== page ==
Intended for healthcare professionals


Preventing teenage pregnancies, supporting teenage mothers

BMJ 1999; 318 doi: (Published 26 June 1999) Cite this as: BMJ 1999;318:1713

Target is ambitious but probably achievable

  1. Caroline Mawer, Consultant in public health medicine. (caroline.mawer{at}
  1. Lambeth Southwark and Lewisham Health Authority, London SE1 7NT

    “It sometimes seems as if sex is compulsory but contraception is illegal”1

    At last an official report has recognised that the large numbers of young parents in the United Kingdom are not motivated to become parents by the promise of benefits or council flats. Last week's report from the government's Social Exclusion Unit says that instead these young people simply “see no reason not to get pregnant.”1 They have low expectations of employment; ignorance about what to expect in relationships and about contraception; and they receive mixed messages from an adult world that bombards them with sexual messages but turns away when they need advice, “at best embarrassed, at worst silent.” The result is not less sex, but less protected sex.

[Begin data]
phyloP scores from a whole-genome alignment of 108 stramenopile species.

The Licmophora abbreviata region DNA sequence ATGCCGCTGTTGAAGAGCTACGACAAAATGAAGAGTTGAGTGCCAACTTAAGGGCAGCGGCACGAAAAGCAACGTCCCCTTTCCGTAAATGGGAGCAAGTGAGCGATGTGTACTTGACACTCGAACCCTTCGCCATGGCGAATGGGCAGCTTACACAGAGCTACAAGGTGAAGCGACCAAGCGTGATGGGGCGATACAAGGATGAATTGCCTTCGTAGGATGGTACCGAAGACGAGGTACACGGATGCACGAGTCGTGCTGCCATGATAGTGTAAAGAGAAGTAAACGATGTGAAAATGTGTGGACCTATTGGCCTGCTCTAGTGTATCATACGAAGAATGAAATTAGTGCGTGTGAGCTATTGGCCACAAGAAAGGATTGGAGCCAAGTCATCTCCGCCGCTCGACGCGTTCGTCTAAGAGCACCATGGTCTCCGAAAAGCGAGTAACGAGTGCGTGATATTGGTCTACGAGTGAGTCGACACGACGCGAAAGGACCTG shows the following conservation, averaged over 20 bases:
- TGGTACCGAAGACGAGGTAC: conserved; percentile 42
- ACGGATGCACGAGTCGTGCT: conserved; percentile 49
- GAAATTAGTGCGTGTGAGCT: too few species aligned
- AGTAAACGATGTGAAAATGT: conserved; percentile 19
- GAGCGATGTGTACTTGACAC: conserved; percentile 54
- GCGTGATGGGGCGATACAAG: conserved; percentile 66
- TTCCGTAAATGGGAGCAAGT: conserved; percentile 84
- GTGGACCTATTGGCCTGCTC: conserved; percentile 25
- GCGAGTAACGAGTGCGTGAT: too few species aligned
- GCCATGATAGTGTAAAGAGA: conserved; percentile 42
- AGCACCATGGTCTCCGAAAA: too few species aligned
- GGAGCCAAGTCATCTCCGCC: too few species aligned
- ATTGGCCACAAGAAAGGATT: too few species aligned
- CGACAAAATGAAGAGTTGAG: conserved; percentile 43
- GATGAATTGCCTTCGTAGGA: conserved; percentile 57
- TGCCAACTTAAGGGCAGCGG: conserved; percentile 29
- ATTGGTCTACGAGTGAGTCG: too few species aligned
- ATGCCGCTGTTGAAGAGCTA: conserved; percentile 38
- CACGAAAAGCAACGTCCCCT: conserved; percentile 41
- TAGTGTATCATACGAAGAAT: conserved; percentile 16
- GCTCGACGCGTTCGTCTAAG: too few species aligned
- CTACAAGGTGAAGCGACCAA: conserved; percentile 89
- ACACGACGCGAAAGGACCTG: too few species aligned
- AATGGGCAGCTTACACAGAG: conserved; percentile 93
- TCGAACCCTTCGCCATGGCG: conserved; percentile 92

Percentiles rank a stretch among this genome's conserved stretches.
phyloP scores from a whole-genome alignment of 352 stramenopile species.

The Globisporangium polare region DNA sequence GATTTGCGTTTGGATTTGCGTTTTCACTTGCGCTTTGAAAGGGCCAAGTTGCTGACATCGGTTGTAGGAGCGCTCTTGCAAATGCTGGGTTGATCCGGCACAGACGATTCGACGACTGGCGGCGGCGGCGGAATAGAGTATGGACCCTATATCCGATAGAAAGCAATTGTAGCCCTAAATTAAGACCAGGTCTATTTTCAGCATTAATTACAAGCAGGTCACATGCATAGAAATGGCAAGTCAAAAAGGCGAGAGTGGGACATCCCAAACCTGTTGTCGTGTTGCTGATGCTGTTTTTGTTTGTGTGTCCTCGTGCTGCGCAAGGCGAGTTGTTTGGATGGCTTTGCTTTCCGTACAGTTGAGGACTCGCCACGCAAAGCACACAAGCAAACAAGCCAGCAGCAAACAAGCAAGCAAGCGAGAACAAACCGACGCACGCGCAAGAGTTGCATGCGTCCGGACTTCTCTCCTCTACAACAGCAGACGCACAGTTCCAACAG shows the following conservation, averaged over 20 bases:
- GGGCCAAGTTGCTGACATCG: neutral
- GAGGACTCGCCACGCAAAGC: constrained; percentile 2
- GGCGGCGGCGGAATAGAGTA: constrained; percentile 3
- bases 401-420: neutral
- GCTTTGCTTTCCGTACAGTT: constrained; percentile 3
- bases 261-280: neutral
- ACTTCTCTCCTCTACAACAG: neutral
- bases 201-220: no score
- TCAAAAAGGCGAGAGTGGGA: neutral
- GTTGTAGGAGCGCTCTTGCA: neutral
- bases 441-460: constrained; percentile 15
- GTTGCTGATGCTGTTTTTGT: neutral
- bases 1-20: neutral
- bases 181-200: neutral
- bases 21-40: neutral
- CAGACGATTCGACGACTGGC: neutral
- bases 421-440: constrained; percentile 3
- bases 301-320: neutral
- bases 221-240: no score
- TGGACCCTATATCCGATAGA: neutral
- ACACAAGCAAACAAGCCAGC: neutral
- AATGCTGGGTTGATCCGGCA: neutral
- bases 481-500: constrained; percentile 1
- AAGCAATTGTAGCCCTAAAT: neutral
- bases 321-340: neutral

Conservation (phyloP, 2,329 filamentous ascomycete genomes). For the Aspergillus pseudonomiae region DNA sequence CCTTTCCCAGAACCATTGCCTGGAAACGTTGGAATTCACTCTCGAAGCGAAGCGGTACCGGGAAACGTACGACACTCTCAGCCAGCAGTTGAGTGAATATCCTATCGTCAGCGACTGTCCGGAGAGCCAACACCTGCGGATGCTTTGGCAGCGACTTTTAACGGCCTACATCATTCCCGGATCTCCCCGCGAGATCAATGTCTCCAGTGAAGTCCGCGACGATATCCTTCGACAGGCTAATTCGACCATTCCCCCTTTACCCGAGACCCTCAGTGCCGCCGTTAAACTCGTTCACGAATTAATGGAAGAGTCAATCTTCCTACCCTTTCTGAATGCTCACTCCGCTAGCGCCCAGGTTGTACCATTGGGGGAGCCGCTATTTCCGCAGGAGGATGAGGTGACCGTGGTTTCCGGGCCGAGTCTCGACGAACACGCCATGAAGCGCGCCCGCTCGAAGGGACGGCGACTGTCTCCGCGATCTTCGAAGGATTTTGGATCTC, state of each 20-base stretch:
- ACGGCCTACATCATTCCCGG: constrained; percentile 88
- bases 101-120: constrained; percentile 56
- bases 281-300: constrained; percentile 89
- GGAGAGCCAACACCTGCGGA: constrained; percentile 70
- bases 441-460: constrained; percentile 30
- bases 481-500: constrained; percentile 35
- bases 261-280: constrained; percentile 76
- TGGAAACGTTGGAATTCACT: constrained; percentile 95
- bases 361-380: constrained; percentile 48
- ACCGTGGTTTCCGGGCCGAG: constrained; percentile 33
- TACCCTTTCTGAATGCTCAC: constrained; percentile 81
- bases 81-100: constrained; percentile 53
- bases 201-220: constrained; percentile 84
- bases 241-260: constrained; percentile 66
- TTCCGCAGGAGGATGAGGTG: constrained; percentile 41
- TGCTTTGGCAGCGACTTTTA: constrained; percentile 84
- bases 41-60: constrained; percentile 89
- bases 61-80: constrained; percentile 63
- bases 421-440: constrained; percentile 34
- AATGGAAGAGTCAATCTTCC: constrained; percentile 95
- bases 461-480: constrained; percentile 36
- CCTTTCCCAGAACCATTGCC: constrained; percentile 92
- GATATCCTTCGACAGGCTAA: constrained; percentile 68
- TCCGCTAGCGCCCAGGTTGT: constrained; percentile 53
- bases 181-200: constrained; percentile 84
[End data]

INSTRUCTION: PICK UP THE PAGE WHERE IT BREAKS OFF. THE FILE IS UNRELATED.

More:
In response to the Social Exclusion Unit report, the government has allocated £60m to support its recommendations for local and national coordination, improvements in sex education and contraceptive services, and support for pregnant teenagers and teenage parents. Perhaps not surprisingly, some of this was lost in media reporting, which put a punitive “spin” on proposals to end lone council tenancies for teenage mothers. Support for teenage parents is actually about the sort of targeted midwifery offered for under 18 year olds in Southwark by the Bessemer practice; the Newpin parent support and personal development project in Peckham, which helps young parents develop their social skills and self esteem; and the supported accommodation, advice, and keyworkers in the Centrepoint young mothers project, Lewisham. Prevention includes improving life chances for training and employment as well as targeting high risk groups and offering education about what parenting really involves. But can we really halve conceptions in the under 18s within 10 years and reduce social exclusion in teenage parents, especially in deprived areas like south London? Lambeth, Southwark, and Lewisham have areas with conception rates in the under 16s over three times the national level and birth rates over five times the national level.